Coolant leaks can crop up anywhere in your entire cooling system. Usually, coolant leaks are pretty straightforward because you can often see exactly where the coolant is dripping, spraying, or bubbling from. Some vehicles include a Low Coolant indicator on the dashboard. If your car does not, the first sign of coolant problems is commonly an engine that starts overheating. If your vehicle seems to be losing or leaking coolant, start by opening your hood and taking a close look at the engine and cooling system components for signs of leakage around any area of the engine, radiator or hoses. The color of the liquid you find leaking could be green, orange or even yellow depending on your choice of antifreeze that has been used in your cooling system. Because antifreeze is made of ethylene glycol, it may also have a sickly sweet smell as well.
Most Common Places for Coolant Leaks
Water pump – A bad shaft seal allows coolant to escape from the vent hole located just under your water pump pulley shaft. With a two-piece water pump unit that has a backing plate, the gasket found between the housing and back cover could also be your culprit. If you have a cover-mounted water pump, your gasket or o-ring sealing the pump to your engine front cover could also potentially leak coolant. You need to look for any stains, discolored areas and/or liquid coolant that may be on the outside of your water pump or engine.
Radiator – Radiators often have leaks occur around both upper and lower hose connections. This often happens due to vibration. Another area known to leak is the seams where the core is mated to the end tanks. This is especially true for models with aluminum radiators and plastic end tanks. On copper or brass radiators, leaks often occur where cooling tubes in the core connect or are soldered to the core headers. The core itself is even susceptible to stone damage. If you haven’t been flushing your radiator, you may have internal corrosion that is caused by old, unchanged coolant. It eats through the metal of your radiator creating areas that become weak enough to leak.
Most cooling systems are made to operate at anywhere from 8 to 14 psi. If your radiator is unable to hold the specified pressure, the engine will overheat and begin to lose coolant.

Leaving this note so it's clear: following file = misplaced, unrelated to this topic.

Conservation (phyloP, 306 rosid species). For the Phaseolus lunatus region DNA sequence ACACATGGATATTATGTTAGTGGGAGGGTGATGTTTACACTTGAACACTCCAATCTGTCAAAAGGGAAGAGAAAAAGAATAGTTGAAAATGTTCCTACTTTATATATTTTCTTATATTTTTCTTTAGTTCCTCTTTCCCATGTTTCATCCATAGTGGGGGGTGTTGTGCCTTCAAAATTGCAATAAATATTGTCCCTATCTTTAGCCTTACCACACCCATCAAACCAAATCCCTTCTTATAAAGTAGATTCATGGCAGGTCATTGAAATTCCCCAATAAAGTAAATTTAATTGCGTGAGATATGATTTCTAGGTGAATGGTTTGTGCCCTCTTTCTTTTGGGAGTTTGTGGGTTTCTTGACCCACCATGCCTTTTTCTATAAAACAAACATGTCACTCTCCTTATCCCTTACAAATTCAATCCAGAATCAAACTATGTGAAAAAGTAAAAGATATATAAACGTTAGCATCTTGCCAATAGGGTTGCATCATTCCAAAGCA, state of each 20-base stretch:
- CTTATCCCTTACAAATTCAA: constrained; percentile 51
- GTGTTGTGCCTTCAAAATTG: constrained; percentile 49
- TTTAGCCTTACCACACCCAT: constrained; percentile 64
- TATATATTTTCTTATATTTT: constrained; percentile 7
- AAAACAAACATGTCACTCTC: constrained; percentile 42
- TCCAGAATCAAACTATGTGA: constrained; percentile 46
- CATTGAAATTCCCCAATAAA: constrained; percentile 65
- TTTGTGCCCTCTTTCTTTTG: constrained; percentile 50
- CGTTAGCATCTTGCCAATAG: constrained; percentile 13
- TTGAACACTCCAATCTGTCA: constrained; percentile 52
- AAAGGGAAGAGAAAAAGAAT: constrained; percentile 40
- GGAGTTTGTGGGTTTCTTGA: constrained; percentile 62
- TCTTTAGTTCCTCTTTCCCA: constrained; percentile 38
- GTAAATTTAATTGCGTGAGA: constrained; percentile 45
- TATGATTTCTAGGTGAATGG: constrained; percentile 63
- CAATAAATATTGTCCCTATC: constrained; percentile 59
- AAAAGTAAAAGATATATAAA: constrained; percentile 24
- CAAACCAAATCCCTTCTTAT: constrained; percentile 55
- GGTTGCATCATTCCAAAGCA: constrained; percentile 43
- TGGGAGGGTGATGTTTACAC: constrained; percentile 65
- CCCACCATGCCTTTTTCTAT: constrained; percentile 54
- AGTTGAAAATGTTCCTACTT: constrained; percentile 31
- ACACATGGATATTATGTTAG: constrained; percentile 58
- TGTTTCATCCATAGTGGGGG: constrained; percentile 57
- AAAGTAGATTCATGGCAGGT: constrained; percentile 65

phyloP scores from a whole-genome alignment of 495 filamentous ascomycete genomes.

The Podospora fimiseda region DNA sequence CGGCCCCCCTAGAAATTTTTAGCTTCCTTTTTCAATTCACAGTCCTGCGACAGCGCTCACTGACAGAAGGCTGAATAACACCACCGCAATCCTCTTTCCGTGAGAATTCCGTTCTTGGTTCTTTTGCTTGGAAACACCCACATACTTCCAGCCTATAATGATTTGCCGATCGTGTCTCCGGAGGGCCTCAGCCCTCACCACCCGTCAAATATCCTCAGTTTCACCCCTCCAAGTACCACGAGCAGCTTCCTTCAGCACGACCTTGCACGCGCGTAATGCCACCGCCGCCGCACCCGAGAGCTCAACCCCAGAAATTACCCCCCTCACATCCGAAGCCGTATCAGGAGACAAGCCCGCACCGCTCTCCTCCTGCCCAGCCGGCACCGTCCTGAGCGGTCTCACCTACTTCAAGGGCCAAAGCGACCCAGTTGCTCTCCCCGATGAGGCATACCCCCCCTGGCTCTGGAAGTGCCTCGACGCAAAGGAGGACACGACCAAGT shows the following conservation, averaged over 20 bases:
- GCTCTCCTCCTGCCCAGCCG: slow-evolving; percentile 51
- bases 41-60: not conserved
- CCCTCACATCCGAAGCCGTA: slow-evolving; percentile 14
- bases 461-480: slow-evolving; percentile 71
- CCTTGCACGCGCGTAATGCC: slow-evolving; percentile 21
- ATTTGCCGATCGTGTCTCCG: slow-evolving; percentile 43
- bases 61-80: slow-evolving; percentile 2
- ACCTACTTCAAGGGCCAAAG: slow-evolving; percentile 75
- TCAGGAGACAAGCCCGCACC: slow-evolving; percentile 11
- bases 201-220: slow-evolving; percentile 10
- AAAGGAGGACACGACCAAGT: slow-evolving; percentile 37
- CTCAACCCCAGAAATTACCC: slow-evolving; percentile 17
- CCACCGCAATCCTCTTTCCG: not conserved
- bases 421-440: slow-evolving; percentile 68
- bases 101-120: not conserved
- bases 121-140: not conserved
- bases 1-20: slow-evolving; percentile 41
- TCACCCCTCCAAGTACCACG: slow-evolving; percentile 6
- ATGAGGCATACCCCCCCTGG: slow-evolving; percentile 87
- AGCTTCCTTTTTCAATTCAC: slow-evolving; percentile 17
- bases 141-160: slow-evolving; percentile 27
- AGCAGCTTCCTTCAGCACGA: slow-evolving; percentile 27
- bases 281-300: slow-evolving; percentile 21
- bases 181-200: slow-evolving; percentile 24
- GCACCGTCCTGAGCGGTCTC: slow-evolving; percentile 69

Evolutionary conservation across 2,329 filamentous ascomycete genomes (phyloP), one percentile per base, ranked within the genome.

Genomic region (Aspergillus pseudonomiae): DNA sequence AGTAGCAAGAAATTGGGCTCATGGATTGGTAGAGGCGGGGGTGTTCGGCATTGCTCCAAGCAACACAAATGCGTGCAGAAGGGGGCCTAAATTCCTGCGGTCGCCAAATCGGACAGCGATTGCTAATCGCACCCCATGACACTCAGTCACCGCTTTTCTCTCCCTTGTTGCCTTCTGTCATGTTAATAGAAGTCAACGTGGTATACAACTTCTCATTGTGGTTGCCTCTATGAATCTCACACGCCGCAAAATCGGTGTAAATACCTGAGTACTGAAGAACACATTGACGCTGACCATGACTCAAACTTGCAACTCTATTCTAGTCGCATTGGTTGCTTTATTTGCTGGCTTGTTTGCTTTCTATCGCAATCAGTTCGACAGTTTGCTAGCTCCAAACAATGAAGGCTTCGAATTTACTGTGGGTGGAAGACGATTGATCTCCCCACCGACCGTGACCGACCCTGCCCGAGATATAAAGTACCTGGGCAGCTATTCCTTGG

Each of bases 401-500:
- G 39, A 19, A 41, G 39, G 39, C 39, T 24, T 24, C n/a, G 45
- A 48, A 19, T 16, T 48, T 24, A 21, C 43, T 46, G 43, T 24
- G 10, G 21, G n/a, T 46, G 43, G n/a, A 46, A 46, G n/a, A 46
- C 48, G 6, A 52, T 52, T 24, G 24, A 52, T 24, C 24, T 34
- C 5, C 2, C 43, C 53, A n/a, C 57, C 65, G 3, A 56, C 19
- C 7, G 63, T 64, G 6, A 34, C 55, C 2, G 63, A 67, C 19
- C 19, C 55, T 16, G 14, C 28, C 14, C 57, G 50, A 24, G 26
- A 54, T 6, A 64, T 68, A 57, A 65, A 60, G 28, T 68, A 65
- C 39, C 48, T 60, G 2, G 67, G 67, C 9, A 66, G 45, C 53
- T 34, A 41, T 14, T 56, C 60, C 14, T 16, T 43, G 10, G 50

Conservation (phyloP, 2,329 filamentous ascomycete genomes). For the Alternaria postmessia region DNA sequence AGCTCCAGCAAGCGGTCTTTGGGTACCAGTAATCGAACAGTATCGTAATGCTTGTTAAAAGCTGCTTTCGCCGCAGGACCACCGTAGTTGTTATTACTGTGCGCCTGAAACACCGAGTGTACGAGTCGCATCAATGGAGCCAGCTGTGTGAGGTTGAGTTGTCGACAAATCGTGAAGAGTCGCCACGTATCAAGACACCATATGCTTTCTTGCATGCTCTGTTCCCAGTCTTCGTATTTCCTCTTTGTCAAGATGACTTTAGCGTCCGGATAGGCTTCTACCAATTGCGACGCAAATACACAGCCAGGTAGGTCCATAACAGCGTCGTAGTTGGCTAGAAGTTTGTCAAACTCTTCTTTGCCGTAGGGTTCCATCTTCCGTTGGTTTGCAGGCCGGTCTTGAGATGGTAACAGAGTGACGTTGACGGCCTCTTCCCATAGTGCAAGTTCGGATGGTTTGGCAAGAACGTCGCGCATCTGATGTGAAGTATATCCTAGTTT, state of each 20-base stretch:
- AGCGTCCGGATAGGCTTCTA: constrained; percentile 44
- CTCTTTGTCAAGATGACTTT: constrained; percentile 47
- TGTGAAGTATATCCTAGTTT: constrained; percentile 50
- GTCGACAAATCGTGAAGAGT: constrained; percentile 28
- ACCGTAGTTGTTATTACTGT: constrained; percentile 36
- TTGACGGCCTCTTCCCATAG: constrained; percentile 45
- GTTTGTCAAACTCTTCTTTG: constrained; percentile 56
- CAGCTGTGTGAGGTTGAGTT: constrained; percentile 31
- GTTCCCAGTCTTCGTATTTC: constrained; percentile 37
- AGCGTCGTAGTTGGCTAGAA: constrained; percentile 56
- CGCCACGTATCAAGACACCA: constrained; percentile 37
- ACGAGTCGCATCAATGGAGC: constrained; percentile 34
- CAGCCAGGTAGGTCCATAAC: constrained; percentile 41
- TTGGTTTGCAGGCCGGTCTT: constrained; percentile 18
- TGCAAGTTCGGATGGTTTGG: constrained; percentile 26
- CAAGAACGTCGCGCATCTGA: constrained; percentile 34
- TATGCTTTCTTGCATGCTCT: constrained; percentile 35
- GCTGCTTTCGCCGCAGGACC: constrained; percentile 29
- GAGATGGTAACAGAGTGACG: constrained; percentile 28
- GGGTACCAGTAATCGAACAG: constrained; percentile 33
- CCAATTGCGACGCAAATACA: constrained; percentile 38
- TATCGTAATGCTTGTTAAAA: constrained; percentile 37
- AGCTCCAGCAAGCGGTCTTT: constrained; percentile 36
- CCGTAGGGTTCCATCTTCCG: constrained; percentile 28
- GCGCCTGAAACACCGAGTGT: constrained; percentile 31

Hoses – Cracks, splits, and even small pinholes in your radiator hose or heater hose leaks coolant. Hoses that have started to leak often stream burning hot coolant or spray it right out of the hose in a noticeable way. A hose connection that is corroded or a hose clamp that has become loose or damaged can also be to blame for coolant leaks located at the end of a hose. In some cases your leak only occurs after the hose has heated up enough to allow a tiny hole or crack to open. Be sure to pinch the hoses checking for cracks from age, any hardening, soft spots, blisters or unusual bulges.
Freeze plugs – These are also known as casting plugs or expansion plugs and they are found in the sides of your engine block and/or the cylinder head. These flat steel plugs become corroded from the inside out, and have been known to develop leaks. Leakage from this particular area is sometimes hard to see because of the location of the plug. They are most commonly found behind your exhaust manifold, the engine mount or one of your other engine accessories. On vehicles with V6 and V8 blocks, the freeze plugs are best inspected from beneath the car.
Heater Core – Your heater core can be found inside your heating ventilation and air conditioning or HVAC unit that is under your dashboard. If your heater core is leaking, or if a hose connection that goes to your heater core is leaking, coolant will seep out of the bottom of your HVAC unit. The leak usually drips on the floor of your car inside the passenger compartment. Inspect for any stains or wet areas located on the bottom of the plastic HVAC case and on the floor of your passenger side.
Intake Manifold gasket – The gasket sealing your intake manifold to the cylinder heads can leak. It may allow coolant to get into the intake port, the crankcase or drip down the outside of your engine. If the intake manifold gaskets on your engine are plastic, they may routinely fail at 50,000 to 80,000 miles.
If you need help locating your coolant leak stop by Sanford’s Automotive Service to let our ASE Certified Master Mechanic get you taken care of quick! Call 803-735-7902 to set up an appointment now. Our auto repair shop in Columbia, SC has been the best choice for quality auto repairs and superior customer service since 1989. Come in today and let us make a loyal customer out of you!